I can hear the comments already. “The dude is 6’5” and you are recommending a Mini?” But I have some very good observational evidence for this. I owned a 2004 Mini Cooper and I am a very average 5’10”. At some point, I needed to get the car inspected and I rolled into my local inspection station, the guy that was in charge of driving the car through was very not average height or width, he was big and likely was at least 6’5.” Anyway, I get out of the car, and he looks at me and says “I don’t think I can fit in there.” I jack the seat down to it’s the lowest point and he gives hops it with about an inch of headroom to spare, he looks around and says “Hey, not bad.”
The 2004 Mini was smaller than the one they make currently, so I figure with the right seat configurations you should do just fine. The Mini is a fantastic city car for zooming through the streets and squeezing into tight spots. Since it’s made by BMW it does give a more “upscale” feel than most compacts, but that is mostly because it is not cheap. However, like BMWs, these depreciate hard and lightly used examples with plenty of warranty can be had for great values, like this 2019 Cooper S 2-door with fewer than 4,000 miles for under $25,000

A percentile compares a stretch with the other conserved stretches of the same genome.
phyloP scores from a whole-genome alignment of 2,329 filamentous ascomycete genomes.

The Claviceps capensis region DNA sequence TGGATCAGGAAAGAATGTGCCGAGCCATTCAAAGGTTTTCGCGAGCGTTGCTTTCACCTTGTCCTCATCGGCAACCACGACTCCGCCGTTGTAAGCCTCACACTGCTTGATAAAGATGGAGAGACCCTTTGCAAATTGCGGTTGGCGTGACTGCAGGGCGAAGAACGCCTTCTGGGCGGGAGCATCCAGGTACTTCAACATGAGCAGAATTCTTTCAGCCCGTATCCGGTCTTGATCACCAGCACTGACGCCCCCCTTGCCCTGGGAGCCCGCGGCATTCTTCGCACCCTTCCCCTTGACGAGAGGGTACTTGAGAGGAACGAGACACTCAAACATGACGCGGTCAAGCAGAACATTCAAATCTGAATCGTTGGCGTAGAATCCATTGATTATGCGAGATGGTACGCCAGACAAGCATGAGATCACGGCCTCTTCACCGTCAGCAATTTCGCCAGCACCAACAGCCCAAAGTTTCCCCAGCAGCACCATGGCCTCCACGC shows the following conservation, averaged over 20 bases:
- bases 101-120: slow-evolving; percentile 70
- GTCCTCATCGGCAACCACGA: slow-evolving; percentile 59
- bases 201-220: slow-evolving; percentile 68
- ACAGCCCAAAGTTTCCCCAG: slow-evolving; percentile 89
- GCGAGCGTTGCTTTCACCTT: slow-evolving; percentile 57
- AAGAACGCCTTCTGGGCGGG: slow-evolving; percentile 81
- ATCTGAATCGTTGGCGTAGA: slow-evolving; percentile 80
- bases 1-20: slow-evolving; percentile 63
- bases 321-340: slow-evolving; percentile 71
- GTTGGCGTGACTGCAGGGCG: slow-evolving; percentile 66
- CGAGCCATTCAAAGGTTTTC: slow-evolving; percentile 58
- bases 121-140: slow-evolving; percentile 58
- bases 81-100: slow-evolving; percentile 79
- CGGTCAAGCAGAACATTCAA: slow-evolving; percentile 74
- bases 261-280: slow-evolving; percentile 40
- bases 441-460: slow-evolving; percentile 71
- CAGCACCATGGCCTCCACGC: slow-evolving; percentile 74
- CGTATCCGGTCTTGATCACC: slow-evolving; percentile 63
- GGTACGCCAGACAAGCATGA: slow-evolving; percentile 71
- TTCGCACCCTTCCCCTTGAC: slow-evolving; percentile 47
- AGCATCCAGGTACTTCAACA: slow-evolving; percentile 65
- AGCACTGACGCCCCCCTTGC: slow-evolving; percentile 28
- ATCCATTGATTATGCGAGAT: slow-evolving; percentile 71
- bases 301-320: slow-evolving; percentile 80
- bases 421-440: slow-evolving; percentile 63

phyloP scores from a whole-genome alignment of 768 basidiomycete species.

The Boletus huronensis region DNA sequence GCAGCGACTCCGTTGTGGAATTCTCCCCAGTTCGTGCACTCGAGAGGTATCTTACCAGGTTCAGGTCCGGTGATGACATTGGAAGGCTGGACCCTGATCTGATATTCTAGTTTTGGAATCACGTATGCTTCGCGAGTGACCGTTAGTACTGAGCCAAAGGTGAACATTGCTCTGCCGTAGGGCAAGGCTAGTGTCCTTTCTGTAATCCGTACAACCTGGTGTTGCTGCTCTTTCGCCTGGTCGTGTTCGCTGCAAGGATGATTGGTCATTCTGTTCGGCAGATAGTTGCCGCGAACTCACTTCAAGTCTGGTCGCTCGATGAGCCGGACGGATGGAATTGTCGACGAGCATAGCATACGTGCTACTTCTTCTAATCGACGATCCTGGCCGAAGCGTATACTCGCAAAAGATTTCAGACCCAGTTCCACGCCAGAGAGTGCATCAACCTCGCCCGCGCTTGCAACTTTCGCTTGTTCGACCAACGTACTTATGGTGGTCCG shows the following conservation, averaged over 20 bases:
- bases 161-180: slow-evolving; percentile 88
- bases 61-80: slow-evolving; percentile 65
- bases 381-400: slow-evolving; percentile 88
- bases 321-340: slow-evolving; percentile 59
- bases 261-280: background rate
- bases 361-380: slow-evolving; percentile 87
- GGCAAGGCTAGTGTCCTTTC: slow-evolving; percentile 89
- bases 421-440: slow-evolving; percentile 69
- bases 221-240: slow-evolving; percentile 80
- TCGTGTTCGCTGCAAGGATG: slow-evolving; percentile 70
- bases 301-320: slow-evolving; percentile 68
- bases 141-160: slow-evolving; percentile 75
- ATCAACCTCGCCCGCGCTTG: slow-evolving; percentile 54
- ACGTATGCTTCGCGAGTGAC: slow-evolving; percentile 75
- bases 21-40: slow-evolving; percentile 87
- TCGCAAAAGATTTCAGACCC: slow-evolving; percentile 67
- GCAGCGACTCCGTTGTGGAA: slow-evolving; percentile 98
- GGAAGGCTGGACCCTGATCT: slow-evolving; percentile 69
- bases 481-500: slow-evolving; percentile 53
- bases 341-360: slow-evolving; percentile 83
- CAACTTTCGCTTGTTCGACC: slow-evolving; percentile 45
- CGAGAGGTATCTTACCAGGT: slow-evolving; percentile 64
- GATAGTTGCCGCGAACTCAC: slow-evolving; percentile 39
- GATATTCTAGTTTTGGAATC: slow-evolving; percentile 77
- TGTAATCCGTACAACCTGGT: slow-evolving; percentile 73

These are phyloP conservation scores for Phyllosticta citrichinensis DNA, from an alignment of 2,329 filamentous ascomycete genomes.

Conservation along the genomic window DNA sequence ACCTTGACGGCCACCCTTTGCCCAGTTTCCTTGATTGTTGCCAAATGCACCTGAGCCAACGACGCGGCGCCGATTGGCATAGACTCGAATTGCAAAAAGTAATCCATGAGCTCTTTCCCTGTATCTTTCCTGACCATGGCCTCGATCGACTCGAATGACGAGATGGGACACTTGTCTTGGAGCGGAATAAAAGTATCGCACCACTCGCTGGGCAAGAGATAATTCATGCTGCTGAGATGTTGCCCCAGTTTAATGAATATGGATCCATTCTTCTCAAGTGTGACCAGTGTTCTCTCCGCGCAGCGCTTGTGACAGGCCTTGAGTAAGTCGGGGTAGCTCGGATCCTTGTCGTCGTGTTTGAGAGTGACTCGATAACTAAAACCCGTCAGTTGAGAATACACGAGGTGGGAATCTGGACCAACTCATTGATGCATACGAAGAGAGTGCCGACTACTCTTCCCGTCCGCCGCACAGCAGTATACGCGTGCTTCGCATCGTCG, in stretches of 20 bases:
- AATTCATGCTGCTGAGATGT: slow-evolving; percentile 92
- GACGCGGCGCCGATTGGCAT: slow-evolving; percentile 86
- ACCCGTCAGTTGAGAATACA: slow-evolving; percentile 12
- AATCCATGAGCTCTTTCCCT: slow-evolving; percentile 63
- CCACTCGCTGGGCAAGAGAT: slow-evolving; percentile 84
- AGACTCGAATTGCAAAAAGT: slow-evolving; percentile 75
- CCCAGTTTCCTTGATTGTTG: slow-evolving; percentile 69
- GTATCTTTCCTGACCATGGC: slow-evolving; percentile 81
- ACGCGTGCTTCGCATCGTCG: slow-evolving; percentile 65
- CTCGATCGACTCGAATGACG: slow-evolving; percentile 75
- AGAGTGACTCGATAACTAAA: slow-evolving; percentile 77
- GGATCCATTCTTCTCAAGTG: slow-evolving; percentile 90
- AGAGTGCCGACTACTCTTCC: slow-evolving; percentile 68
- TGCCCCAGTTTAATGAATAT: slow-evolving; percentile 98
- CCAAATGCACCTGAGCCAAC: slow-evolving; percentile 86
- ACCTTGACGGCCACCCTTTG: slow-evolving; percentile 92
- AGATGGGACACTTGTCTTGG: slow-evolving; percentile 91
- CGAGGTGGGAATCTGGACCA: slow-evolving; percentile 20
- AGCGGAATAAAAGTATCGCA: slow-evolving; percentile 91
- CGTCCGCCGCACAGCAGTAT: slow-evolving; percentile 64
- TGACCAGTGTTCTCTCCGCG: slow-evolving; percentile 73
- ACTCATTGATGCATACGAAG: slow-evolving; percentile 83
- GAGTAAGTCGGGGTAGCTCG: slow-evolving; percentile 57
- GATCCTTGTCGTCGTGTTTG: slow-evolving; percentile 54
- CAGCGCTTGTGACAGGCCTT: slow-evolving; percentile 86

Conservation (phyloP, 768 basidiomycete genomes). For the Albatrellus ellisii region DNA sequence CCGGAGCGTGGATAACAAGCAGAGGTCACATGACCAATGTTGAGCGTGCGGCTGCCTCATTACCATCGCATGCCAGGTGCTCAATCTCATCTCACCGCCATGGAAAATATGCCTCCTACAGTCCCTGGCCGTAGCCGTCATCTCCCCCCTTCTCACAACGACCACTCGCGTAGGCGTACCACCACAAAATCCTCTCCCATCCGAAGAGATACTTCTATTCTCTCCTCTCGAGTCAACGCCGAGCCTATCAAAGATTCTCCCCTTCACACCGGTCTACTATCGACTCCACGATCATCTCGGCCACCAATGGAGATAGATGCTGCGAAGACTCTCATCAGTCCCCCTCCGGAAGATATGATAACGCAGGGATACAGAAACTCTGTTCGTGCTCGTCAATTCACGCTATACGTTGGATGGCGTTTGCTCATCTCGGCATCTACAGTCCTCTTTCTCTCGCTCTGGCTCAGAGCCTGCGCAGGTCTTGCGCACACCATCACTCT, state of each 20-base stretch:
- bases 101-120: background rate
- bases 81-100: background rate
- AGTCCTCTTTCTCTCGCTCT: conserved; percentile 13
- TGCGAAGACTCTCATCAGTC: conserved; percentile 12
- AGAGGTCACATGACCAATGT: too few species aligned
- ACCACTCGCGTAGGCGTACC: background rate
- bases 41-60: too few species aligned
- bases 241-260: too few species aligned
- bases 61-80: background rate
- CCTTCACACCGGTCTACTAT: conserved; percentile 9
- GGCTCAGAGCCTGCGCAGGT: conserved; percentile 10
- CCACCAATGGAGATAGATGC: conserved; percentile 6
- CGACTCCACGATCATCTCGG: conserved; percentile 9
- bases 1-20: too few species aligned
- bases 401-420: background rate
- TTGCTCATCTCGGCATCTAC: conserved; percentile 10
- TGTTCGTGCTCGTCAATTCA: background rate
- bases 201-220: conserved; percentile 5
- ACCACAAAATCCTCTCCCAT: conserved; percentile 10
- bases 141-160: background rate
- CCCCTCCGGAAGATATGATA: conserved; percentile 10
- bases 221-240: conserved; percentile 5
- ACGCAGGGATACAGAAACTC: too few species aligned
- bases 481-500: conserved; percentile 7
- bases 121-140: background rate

Expert 2: Jason Torchinsky – How Does Infinite Headroom Sound To You?
I should be absolutely clear and up front that I am not qualified to make this call for you, as I am quite short and entirely unaccustomed to the struggles of Long Daddies such as yourself, you tall, freakish monsters. Not you though, you’re great! And I think, Jake, you should think about this in terms of how you feel in the car. You won’t be happy if you feel all constricted, so why put yourself through all that? Why not get a car with infinite headroom? Why not, I’m asking, get a Honda Beat?